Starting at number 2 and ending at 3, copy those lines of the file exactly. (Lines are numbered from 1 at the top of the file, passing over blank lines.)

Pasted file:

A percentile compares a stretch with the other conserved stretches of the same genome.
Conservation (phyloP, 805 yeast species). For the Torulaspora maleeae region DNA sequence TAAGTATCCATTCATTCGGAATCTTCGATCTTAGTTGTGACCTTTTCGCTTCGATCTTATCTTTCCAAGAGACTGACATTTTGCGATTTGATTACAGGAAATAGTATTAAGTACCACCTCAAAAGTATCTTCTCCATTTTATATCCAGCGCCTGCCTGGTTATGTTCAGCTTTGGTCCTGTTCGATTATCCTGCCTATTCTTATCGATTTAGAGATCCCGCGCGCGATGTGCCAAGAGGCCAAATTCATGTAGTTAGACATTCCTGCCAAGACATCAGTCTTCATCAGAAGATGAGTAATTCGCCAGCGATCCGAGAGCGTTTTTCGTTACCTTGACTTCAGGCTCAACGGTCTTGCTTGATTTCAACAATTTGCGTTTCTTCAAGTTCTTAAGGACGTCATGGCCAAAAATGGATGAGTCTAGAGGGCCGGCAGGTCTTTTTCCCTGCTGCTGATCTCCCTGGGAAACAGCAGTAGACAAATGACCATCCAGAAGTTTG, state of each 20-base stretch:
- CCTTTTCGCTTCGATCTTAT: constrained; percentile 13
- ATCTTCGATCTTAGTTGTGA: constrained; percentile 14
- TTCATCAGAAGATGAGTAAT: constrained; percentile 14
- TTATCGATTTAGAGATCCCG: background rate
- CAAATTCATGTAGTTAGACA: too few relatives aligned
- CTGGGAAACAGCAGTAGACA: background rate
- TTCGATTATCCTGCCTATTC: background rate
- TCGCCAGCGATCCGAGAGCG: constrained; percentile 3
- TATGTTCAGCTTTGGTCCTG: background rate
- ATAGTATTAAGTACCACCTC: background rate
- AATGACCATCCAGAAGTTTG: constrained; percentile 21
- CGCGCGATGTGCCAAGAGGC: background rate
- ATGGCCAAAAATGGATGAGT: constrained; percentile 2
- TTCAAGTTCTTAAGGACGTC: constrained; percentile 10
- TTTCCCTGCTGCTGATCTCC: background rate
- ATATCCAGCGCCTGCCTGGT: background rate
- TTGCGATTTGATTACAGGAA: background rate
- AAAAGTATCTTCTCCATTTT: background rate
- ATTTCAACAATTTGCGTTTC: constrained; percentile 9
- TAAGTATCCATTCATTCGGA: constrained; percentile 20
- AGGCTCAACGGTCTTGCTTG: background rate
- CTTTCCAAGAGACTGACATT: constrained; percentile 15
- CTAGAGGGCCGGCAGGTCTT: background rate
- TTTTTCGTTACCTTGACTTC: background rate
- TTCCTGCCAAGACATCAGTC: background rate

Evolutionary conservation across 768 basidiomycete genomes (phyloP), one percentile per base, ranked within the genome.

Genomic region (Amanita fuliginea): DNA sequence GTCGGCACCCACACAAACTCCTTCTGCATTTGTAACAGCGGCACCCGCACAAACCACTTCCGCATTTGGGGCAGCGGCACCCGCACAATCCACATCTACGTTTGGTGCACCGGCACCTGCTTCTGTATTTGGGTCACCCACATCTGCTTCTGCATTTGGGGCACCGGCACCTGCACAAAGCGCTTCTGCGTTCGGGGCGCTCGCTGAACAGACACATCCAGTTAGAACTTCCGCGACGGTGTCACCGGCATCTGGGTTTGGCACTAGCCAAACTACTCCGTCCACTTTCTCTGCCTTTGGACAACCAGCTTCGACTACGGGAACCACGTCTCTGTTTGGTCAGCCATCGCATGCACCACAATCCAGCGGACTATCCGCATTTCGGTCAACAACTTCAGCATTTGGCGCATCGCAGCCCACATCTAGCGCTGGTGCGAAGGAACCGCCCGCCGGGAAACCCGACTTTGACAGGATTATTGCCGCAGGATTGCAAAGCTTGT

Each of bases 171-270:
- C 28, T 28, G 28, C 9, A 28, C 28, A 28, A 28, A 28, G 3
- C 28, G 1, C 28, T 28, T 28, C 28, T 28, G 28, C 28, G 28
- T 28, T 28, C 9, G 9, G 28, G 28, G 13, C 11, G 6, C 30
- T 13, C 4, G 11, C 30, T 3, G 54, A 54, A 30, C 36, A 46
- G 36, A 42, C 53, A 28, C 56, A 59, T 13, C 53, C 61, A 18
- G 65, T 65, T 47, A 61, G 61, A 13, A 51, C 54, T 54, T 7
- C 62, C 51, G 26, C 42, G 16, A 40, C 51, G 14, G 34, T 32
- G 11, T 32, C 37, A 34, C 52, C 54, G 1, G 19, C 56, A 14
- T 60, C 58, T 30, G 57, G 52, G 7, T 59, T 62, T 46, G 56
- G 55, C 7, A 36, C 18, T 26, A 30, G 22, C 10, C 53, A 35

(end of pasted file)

Conservation (phyloP, 805 yeast species). For the Torulaspora maleeae region DNA sequence TAAGTATCCATTCATTCGGAATCTTCGATCTTAGTTGTGACCTTTTCGCTTCGATCTTATCTTTCCAAGAGACTGACATTTTGCGATTTGATTACAGGAAATAGTATTAAGTACCACCTCAAAAGTATCTTCTCCATTTTATATCCAGCGCCTGCCTGGTTATGTTCAGCTTTGGTCCTGTTCGATTATCCTGCCTATTCTTATCGATTTAGAGATCCCGCGCGCGATGTGCCAAGAGGCCAAATTCATGTAGTTAGACATTCCTGCCAAGACATCAGTCTTCATCAGAAGATGAGTAATTCGCCAGCGATCCGAGAGCGTTTTTCGTTACCTTGACTTCAGGCTCAACGGTCTTGCTTGATTTCAACAATTTGCGTTTCTTCAAGTTCTTAAGGACGTCATGGCCAAAAATGGATGAGTCTAGAGGGCCGGCAGGTCTTTTTCCCTGCTGCTGATCTCCCTGGGAAACAGCAGTAGACAAATGACCATCCAGAAGTTTG, state of each 20-base stretch:
- CCTTTTCGCTTCGATCTTAT: constrained; percentile 13